For our next book we've chosen a tale of interstellar adventure and war in the first book in the Vatta's War series, Trading in Danger by Elizabeth Moon.
Our book, Trading in Danger, is available both from BARD and in Publisher Quality from Bookshare:
The link to download the BARD version is:
The Publisher Quality Bookshare version is at:
The NLS Annotation reads:
Kylara Vatta is expelled from a military academy for a seemingly small indiscretion. To rebuild her self-confidence, her father sends her on a mission to command the scrapyard-bound cargo ship Glennys Jones. As captain, she expands the mission and finds herself in the middle of a space war. Bestseller. 2003.
Here is Bookshare's Long Synopsis:
Kylara Vatta is the only daughter in a family full of sons, and her father's only
child to buck tradition by choosing a military career instead of joining the family
business. For Ky, it's no contest: Even running the prestigious Vatta Transport Ltd.
shipping concern can't hold a candle to shipping out as an officer aboard an interstellar
cruiser. It's adventure, not commerce, that stirs her soul. And despite her family's
misgivings, there can be no doubt that a Vatta in the service will prove a valuable
asset. But with a single error in judgment, it all comes crumbling down.Expelled
from the Academy in disgrace-and returning home to her humiliated family, a storm
of high-profile media coverage, and the gaping void of her own future-Ky is ready
to face the inevitable onslaught of anger, disappointment, even pity. But soon after
opportunity's door slams shut, Ky finds herself with a ticket to ride- and a shot
at redemption-as captain of a Vatta Transport ship.It's a simple assignment: escorting
one of the Vatta fleet's oldest ships on its final voyage . . . to the scrapyard.
But keeping it simple has never been Ky's style. And even though her father has provided
a crew of seasoned veterans to baby-sit the fledgling captain on her maiden milk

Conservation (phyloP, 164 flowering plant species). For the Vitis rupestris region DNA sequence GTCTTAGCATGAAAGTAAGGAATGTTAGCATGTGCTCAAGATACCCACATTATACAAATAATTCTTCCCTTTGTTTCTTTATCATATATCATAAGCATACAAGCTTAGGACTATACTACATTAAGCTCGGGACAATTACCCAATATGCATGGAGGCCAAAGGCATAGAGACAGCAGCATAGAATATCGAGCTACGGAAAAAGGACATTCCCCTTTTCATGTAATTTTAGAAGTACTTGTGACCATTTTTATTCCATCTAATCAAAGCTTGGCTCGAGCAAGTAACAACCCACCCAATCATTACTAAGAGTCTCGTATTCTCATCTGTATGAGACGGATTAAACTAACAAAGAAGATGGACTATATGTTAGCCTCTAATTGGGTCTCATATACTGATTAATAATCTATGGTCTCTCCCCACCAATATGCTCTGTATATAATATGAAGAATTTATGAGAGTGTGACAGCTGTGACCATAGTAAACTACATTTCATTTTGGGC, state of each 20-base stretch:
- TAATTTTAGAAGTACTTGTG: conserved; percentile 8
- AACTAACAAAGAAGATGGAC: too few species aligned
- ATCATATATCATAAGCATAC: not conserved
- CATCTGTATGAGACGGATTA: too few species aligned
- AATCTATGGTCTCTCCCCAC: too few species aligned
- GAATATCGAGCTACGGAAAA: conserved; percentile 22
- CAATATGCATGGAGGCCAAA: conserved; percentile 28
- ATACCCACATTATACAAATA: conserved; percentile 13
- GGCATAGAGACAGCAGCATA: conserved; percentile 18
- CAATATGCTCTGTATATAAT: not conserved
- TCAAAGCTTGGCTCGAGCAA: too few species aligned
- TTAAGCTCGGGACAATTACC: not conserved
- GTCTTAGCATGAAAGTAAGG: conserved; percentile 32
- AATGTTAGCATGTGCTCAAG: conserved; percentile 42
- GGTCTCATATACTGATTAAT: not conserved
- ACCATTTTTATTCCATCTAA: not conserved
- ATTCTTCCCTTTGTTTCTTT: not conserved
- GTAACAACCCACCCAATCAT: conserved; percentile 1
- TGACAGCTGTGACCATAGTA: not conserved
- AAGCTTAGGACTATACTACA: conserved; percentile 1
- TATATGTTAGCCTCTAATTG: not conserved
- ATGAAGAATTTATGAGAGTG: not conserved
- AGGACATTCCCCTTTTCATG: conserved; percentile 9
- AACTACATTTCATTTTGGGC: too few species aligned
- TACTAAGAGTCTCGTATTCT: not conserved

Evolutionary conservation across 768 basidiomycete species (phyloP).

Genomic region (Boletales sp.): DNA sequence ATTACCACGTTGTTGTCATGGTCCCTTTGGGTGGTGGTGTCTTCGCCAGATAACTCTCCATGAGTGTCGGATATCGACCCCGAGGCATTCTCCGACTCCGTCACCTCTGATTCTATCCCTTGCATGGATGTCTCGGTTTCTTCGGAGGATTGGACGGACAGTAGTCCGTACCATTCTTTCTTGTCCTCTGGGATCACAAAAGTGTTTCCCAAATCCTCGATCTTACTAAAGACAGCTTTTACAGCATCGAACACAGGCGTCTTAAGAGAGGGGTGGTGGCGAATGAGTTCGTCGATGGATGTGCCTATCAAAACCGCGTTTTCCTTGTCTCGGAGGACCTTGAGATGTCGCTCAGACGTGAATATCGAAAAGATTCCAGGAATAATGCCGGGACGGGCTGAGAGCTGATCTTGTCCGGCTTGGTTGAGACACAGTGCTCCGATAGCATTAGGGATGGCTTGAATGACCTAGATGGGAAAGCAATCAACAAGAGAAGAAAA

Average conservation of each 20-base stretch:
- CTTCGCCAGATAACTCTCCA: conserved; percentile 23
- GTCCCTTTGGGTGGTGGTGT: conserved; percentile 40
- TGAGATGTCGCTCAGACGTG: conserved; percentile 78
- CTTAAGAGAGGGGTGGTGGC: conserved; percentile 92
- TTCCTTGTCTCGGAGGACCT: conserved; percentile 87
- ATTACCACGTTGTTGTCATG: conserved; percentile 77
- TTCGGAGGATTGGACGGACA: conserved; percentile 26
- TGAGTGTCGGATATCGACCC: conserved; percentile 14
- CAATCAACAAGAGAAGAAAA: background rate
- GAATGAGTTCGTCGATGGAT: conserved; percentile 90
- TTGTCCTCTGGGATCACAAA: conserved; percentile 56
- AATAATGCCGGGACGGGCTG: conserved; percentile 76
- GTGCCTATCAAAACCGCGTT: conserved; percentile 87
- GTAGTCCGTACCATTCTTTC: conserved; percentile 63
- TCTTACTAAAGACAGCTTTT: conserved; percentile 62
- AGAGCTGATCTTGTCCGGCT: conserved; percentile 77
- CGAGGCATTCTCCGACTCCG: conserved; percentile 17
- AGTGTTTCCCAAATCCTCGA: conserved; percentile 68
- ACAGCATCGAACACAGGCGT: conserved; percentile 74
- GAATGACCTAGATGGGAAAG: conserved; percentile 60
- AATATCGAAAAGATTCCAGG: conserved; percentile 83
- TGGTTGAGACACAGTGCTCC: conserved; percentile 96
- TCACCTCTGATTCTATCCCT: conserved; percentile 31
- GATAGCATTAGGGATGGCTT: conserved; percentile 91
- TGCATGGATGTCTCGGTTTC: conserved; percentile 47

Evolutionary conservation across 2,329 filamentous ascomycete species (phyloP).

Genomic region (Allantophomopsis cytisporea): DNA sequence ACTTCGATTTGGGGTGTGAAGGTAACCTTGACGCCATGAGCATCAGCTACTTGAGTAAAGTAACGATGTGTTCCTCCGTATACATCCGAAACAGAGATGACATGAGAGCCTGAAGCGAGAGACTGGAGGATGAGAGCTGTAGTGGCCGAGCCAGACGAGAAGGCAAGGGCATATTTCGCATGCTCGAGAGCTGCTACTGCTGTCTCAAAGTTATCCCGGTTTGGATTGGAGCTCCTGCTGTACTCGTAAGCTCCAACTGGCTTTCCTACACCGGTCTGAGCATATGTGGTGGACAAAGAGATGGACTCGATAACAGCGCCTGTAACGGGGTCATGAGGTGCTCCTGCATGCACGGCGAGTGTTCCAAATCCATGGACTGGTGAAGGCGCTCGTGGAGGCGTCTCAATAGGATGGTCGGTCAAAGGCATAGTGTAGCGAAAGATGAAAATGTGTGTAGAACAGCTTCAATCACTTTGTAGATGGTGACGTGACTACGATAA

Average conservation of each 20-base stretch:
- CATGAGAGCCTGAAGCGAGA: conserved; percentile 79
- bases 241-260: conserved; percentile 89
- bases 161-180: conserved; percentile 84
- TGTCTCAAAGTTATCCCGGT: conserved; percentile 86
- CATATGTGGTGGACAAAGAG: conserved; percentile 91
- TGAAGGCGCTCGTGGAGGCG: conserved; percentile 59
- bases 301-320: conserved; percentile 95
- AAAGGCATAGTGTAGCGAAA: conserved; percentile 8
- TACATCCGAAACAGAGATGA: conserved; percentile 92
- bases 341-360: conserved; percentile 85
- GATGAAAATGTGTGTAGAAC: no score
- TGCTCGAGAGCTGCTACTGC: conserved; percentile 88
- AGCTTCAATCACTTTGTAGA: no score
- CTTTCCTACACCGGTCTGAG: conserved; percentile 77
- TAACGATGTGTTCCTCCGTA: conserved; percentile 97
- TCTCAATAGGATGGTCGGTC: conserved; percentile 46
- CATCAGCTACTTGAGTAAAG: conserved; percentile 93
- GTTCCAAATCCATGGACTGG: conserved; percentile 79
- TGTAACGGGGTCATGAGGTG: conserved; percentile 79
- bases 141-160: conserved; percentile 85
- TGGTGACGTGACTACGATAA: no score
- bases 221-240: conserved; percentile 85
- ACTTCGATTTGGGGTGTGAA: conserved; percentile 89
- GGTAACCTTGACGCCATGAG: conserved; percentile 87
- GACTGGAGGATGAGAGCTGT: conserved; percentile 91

run, they can't stop Ky from turning the routine mission into a risky venture-in
the name of turning a profit for Vatta Transport, of course.By snapping up a lucrative
delivery contract defaulted on by a rival company, and using part of the proceeds
to upgrade her condemned vehicle, Ky aims to prove she's got more going for her than
just her family's famous name. But business will soon have to take a backseat to
bravery, when Ky's change of plans sails her and the crew straight into the middle
of a colonial war. For all her commercial savvy, it's her military training and born-soldier's
instincts that Ky will need to call on in the face of deadly combat, dangerous mercenaries,
and violent mutiny....
Finally, here's a brief review from School Library Journal taken from Amazon's page for Trading in Danger:
Adult/High School-Ky Vatta has been groomed for a career in her family's interstellar
shipping empire, but yearns for the life of a military officer. Sadly, in her senior
year at the Space Academy, she is accused of an indiscretion and forced to resign.
When she returns home in disgrace, her father hands her what she feels to be a demeaning
assignment, though it does make her a captain: to take an obsolete ship to the scrap
yard. But before long, the family talent for commerce emerges, and Ky negotiates
an independent contract to supply a struggling colony with agricultural equipment
from a nearby planet, hoping to realize sufficient profit to buy and refit her ship.
The young woman finds herself in the midst of an interplanetary crisis and must prove
her mettle. In this human future, commerce is the common ground where a believable
variety of peoples, societies, and religions interact, and integrity and intelligence
are essential factors in leadership. Entertainingly, Moon creates suspense and reveals
character as much through contractual negotiations as through military action. Some
readers might not approve of the author's use of shorthand sci-fi conventions to
sidestep scientific issues, but for most others, the human interest, well-wrought
story, humor, and rich world-building will more than satisfy. The publisher bills
this first in a series as military science fiction. It could equally be described
as space opera … la Robert Heinlein, or a family yarn that can please fans of Anne
McCaffrey's "Rowan" saga (Ace).